Colloquially referred to as the "three strikes" law, the habitual offender statute, G. L. c. 279, § 25, enhances the penalty for a defendant who, after two prior convictions resulting in State or Federal prison sentences of three or more years, receives a third felony conviction.  This case requires us to determine whether § 25 (a) of the law allows sentencing judges to impose probation on defendants who fall within its ambit.  We conclude that it does.

From the Los Angeles Times, "Sex offenders can qualify for early parole, California Supreme Court rules"

From the start of the ruling in In re Gadlin, No. S254599 (Cal. Dec. 28, 2020):

In November 2016, the California electorate approved Proposition 57, the Public Safety and Rehabilitation Act of 2016.  The initiative amended the California Constitution to provide, in relevant part, that “[a]ny person convicted of a nonviolent felony offense and sentenced to state prison shall be eligible for parole consideration after completing the full term for his or her primary offense.” (Cal. Const., art. I, § 32, subd. (a)(1) (article I, section 32(a)(1)).)  The initiative also directed the Department of Corrections and Rehabilitation (the Department) to “adopt regulations in furtherance of these provisions” and instructed the Secretary of the Department to “certify that these regulations protect and enhance public safety.” (Art. I, § 32, subd. (b) (article I, section 32(b)).)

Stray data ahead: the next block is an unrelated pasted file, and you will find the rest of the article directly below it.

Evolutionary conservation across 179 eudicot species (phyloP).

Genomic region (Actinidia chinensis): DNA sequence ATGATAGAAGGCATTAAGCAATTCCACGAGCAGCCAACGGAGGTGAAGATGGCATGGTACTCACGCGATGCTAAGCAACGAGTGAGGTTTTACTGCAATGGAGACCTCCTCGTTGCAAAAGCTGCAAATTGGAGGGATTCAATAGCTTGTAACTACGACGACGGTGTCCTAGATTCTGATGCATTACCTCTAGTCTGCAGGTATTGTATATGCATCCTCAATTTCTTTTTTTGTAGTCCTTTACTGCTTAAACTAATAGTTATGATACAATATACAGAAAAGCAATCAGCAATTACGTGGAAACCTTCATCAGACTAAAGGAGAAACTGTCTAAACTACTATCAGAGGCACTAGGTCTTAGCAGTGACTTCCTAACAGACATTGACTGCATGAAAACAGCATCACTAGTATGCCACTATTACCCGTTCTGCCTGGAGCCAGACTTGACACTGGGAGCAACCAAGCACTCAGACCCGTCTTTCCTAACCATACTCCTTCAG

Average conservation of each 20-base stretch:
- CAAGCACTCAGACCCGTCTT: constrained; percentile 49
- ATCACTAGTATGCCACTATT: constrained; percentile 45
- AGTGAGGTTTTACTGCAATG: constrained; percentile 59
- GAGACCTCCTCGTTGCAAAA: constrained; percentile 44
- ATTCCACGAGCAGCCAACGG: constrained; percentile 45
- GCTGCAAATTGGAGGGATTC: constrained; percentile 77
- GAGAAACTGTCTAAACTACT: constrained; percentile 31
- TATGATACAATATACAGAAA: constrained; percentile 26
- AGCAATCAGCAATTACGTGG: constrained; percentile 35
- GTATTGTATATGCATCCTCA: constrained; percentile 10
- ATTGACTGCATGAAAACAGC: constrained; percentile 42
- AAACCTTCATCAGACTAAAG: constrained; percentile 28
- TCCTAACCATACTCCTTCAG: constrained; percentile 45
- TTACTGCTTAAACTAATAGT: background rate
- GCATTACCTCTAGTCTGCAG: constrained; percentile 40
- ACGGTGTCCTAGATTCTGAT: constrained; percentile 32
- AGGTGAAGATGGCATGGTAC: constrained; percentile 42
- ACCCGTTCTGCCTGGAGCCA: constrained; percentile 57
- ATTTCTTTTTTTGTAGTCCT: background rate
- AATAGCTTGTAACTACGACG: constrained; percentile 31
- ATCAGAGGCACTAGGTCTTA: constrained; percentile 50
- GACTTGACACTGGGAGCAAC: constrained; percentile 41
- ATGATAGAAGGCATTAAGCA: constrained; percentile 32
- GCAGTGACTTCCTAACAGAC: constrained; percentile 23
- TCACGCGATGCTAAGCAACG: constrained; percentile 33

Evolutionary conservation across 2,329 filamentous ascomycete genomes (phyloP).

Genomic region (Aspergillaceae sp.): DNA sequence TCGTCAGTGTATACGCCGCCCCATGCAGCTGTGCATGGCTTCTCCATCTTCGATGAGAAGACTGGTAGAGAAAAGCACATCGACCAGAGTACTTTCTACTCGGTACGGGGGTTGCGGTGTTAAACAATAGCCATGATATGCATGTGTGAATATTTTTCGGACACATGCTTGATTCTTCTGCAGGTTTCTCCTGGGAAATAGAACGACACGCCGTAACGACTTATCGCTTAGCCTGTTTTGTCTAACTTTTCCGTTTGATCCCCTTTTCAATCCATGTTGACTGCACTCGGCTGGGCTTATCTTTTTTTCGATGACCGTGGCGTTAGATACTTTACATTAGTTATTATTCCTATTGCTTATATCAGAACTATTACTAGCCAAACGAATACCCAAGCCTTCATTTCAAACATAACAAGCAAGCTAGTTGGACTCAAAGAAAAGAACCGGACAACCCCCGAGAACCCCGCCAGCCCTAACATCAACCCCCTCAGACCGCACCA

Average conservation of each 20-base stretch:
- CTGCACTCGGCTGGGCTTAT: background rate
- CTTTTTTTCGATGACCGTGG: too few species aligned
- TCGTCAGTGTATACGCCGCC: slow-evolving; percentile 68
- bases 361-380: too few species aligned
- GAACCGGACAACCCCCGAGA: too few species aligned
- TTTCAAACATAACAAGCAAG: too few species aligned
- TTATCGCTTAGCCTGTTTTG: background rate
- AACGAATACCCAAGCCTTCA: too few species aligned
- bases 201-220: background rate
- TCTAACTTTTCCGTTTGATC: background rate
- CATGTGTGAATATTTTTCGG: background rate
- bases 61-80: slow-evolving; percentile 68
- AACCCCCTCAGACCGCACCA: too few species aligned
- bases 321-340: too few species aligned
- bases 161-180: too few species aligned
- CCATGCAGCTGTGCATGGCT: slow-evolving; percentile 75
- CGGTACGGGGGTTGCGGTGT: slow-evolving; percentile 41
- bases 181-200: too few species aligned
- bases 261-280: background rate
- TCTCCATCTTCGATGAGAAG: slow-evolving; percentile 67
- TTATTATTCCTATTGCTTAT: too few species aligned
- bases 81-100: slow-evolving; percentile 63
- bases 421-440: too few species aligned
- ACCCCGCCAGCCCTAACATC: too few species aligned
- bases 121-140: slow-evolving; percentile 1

The Department adopted regulations implementing a nonviolent offender parole consideration process.  Those regulations exclude from nonviolent offender parole consideration any inmate who “is convicted of a sexual offense that currently requires or will require registration as a sex offender under the Sex Offender Registration Act, codified in Sections 290 through 290.024 of the Penal Code.” (Cal. Code Regs., tit. 15, § 3491, subd. (b)(3) [governing determinately sentenced offenders]; see also id., § 3496, subd. (b) [governing indeterminately sentenced offenders].)

We granted review to address the validity of these provisions.  The Department asserts it is authorized by article I, section 32(b) to exclude from nonviolent offender parole consideration all inmates convicted of a registerable sex offense, regardless of whether that offense is defined by the regulations as a nonviolent felony and regardless of whether the inmate is currently incarcerated for that conviction.  Indeed, the Department’s regulations categorize inmates convicted of a registerable sex offense as “nonviolent offenders” unless, among other criteria, they are currently incarcerated for a violent felony listed in Penal Code section 667.5, subdivision (c). (Cal. Code Regs., §§ 3490, subd. (a), 3491, subds. (a), (b), 3495, subd. (a), 3496, subds. (a), (b).)  Nonetheless, the regulations entirely exclude from nonviolent offender parole consideration inmates previously convicted or currently convicted of any registerable sex offense.  We conclude that this categorical exclusion conflicts with the constitutional directive that inmates “convicted of a nonviolent felony offense and sentenced to state prison shall be eligible for parole consideration.” (Art. I, § 32(a)(1).)